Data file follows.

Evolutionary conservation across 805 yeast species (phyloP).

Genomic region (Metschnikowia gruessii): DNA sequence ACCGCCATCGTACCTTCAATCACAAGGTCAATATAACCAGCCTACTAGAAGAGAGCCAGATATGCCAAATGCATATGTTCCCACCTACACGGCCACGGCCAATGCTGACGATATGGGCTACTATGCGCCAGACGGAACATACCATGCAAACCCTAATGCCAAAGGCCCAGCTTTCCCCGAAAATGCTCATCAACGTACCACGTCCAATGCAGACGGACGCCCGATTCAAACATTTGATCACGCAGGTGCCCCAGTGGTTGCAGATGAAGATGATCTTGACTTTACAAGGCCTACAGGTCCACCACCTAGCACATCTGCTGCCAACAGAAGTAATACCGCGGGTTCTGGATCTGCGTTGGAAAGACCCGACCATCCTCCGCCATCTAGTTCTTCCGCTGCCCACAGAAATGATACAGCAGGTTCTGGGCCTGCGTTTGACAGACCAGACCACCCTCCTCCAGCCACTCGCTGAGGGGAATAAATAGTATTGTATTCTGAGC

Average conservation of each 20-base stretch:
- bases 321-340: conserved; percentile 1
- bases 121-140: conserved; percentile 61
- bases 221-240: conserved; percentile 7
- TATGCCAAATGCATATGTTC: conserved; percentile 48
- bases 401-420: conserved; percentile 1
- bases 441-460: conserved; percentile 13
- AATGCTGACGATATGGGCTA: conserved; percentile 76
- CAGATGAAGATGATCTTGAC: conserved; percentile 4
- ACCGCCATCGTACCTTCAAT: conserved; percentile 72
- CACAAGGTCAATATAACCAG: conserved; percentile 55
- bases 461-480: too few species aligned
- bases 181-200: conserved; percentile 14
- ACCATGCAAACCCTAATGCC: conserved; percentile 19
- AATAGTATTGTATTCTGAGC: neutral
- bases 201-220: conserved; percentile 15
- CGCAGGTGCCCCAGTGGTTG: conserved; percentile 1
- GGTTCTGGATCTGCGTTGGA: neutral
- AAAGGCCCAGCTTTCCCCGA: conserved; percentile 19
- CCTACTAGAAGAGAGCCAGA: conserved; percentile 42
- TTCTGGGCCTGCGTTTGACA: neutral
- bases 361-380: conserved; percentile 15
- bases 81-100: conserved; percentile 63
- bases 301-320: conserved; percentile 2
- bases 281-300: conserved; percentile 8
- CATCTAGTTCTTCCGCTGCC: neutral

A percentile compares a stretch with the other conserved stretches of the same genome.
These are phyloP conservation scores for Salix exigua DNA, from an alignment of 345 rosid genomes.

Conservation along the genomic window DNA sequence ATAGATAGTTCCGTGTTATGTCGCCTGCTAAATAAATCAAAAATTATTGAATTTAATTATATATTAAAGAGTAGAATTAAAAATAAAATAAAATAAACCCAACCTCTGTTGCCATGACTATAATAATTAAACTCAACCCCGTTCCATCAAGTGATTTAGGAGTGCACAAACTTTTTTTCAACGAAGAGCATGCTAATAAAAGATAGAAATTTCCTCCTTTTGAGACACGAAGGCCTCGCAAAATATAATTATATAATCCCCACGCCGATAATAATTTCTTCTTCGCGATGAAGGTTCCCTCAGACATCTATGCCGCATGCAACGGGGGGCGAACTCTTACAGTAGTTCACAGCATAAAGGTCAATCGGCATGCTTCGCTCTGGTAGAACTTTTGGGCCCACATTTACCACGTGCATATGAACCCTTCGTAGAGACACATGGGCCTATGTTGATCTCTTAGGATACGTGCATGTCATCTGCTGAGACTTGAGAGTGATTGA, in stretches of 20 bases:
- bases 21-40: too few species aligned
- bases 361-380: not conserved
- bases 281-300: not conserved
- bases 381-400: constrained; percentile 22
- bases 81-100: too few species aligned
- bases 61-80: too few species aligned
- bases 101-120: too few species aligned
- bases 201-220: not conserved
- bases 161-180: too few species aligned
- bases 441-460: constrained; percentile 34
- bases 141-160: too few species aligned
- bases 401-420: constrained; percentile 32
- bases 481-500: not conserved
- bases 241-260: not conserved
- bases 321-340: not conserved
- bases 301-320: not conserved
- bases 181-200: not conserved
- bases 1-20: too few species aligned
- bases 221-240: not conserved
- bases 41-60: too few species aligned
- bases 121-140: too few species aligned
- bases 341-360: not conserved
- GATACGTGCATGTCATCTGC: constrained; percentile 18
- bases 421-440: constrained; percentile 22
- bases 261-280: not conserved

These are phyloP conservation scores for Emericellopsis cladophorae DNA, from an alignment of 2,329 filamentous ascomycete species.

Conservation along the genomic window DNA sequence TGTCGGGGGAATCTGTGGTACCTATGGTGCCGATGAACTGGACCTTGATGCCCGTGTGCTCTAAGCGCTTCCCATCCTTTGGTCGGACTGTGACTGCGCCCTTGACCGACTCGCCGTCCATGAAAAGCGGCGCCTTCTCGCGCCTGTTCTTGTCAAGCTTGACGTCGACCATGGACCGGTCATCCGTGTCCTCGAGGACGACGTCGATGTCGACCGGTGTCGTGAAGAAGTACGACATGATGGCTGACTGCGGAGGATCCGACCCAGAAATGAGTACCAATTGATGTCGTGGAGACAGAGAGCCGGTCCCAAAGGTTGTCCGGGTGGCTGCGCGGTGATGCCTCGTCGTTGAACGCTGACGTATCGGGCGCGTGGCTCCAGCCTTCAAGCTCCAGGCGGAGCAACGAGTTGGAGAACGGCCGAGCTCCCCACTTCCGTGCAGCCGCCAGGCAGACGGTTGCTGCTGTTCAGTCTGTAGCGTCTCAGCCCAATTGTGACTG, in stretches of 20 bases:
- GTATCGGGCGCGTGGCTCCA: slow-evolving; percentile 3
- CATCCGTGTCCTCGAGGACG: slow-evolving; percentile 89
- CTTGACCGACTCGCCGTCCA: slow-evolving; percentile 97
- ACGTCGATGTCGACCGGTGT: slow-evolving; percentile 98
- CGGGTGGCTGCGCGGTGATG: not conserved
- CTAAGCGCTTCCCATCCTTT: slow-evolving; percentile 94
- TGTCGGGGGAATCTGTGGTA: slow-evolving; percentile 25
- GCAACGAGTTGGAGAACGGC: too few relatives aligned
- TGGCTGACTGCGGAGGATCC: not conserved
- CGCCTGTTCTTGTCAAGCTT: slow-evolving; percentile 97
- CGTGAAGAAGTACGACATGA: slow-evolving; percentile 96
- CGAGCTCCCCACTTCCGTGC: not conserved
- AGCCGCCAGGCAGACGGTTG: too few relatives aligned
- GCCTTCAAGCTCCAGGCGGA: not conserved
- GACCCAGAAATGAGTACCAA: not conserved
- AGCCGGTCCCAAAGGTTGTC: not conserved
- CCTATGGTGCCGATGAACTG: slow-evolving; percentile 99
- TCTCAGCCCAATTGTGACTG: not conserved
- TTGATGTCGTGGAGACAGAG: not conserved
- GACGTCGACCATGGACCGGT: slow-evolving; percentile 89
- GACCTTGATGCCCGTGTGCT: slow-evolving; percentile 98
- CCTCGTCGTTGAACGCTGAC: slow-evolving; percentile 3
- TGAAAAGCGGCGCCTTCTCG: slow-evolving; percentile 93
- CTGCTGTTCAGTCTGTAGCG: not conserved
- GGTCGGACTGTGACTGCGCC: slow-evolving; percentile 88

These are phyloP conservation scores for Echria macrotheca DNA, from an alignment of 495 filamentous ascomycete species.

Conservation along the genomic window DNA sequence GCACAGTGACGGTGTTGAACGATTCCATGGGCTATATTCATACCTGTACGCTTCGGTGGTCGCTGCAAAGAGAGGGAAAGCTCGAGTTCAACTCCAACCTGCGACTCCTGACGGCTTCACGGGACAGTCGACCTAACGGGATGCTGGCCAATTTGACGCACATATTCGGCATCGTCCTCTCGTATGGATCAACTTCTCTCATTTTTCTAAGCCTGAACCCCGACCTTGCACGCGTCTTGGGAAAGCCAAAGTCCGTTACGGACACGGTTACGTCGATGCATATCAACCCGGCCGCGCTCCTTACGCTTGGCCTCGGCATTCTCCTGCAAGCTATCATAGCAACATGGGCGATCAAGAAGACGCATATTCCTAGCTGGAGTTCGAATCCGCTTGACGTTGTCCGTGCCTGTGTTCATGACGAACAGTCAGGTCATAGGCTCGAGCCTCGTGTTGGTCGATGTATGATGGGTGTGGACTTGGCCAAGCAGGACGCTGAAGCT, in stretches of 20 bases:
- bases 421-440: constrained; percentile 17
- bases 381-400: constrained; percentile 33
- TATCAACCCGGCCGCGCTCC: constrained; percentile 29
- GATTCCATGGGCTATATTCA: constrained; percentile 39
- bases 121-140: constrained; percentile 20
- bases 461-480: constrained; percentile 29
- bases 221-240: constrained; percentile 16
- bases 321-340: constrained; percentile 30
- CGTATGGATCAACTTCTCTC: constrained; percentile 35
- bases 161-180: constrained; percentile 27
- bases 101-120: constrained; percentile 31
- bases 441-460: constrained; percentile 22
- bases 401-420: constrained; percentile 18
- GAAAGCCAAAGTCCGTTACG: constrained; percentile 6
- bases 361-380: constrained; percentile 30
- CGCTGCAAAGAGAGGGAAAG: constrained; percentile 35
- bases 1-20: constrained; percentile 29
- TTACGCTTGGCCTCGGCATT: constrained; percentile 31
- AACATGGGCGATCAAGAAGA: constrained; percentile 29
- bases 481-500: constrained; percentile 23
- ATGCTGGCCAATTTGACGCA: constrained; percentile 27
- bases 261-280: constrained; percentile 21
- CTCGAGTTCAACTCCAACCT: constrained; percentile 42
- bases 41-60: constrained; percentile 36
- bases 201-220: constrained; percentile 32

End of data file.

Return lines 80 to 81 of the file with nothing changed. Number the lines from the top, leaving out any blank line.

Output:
- CCTCGTCGTTGAACGCTGAC: slow-evolving; percentile 3
- TGAAAAGCGGCGCCTTCTCG: slow-evolving; percentile 93